Book Review: "Leather Ever After," ed. Sassafras Lowrey

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Book Review: "Leather Ever After," ed. Sassafras Lowrey

Once upon a time, in a land not so far away, a book was born. This book—Leather Ever After (LEA), edited by Sassafras Lowrey, released by Ravenous Romance—was a little book with a big mission: to make explicit the implicit power struggles, rewards, and punishments that make up so many fairy tales.

And lo, the material was ripe for the re-imagination. Princes! Peasants! Princesses! Queens! Kings! Good witches! Bad witches! Curses! Treasures! Struggles! Quests! Fairy tales are a veritable cornucopia of the kinds of things that make power games tick. It's satisfying—both literarily and sexily—for the dynamics of these familiar and beloved stories to be made a little more overt and then twisted and queered in the way that only kinksters can. 

It's worth noting that, for all this is a book of adult fairytales, it's not all graphic blow-by-blow pornography designed to get you off. Some of the stories are just kinky, steeped in a world where sex and power are overt and not remarkable. One of the most magic stories in the whole book is in this category. Raven Kaldera's "Down Under" takes us into a retelling of Frau Holle. The bread and apples of the original story are joined by Meat and Cow and Hen and Dog—all magical creatures bound into Frau Holle's service who are fucked and beaten and baked and eaten in the service of their mistress and love every second of it. The story is about the incredible power and variety of the sex they have, the loving service Frau Holle's helpers grant her—but about those things inasmuch as they serve the larger story of good triumphing over evil. It's a sexy world, it's a kinky world, but it is not particularly a pornographic one. 

That isn't to say that there isn't plenty to get off to. In "The Good Witch," Ali Oh gives us a story about bondage, frustration, teasing, and a top getting flipped - and about the Wicked Witch, the Good Witch, and fairy tale archetypes. "The Wolf and little Red" is classic Daddy/girl power and sex, right down to the white knee socks. Rapunzel gets fucked out of her hair-rope bondage by a mostly kind prince. Some of the stories are pornographically kinky instead of pornographically sexual. If loving descriptions of mean and imposing queens/witches/fairies/Ladies/Kings towering over cowering vassals is for you, this book is going to make you really happy.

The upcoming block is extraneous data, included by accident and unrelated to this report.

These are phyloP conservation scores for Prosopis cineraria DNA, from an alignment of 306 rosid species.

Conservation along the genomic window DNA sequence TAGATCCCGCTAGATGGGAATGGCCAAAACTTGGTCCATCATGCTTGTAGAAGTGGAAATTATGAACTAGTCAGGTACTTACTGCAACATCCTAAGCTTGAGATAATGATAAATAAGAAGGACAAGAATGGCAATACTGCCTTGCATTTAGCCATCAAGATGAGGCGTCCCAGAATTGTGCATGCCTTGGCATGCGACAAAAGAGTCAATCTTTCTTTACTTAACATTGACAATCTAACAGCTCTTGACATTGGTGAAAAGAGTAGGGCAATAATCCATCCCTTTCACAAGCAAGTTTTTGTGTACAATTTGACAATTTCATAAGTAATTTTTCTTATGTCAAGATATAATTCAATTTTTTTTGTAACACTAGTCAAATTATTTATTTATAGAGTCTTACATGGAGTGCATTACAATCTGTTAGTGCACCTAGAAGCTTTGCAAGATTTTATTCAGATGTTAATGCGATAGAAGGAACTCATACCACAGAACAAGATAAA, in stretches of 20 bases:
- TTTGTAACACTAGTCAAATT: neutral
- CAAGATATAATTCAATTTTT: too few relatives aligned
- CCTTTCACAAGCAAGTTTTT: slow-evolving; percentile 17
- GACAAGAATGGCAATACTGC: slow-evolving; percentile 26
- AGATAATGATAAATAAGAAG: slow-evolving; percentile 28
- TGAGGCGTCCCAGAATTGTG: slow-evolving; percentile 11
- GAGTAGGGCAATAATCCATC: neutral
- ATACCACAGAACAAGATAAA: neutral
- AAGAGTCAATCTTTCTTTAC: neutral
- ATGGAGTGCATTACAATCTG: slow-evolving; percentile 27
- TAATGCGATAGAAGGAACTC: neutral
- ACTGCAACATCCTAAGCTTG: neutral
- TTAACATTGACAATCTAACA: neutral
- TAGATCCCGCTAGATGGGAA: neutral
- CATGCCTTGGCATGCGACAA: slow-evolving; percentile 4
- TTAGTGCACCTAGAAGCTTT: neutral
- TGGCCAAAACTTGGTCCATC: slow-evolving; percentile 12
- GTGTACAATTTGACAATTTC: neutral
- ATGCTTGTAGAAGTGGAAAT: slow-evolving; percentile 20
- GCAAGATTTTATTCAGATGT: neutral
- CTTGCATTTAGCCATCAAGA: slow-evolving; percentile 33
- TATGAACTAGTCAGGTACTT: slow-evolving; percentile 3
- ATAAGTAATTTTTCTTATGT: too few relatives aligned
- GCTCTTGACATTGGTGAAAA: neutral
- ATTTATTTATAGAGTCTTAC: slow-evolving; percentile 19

The joy of an anthology is that there is something for everyone. LEA covers a stunning number of different scenarios, genitals, identities, and kinks. The leather Three Bears have to decide how to punish the Golden Twink who has made a mess of their house. Hansel and Gretel are taken to the very edge of their tolerance for piercings by a mean witch who builds her candy house right in the middle of the dungeon. The anthology is very explicitly multiracial, multi-gender, trans* friendly—there is something for everyone's desires. There's something about them all being rewritten fairy tales that make them particularly welcoming across lines of identity and desire. Even if it's not your usual taste, who wouldn't want to find out how the huntsman and the prince decide who gets to kiss Snow White?
I have to mention one other story in particular that really stood out: Cinderella, rewritten as "Cinderfella" by Sossity Chiricuzio. The story is recast with "El" as a baby butch who doesn't know who or what she is, only that it's not something anyone would approve of. But then, while the stepsisters are at the ball, an older, kinder crone catches El having some daydreams and turns her out as only an older femme can. The resulting scene is hot, but also tender. It turned me on, it made me a little teary, and then it turned me on some more.

Ultimately, this anthology is a win. There will be stories that get you off - I assure you, I have a new desire to find a Red Riding Hood cape for my #1—and there will be stories that are enjoyable just because they're takeoffs on stories you already love. The pan-orientation nature of the book means you might just run into something you never thought of before —and enjoy it very, very much. If you're new to the world of kink and power play, you might find some of these stories a little intense at first—but, my child, stay the course: this book is full of happy endings.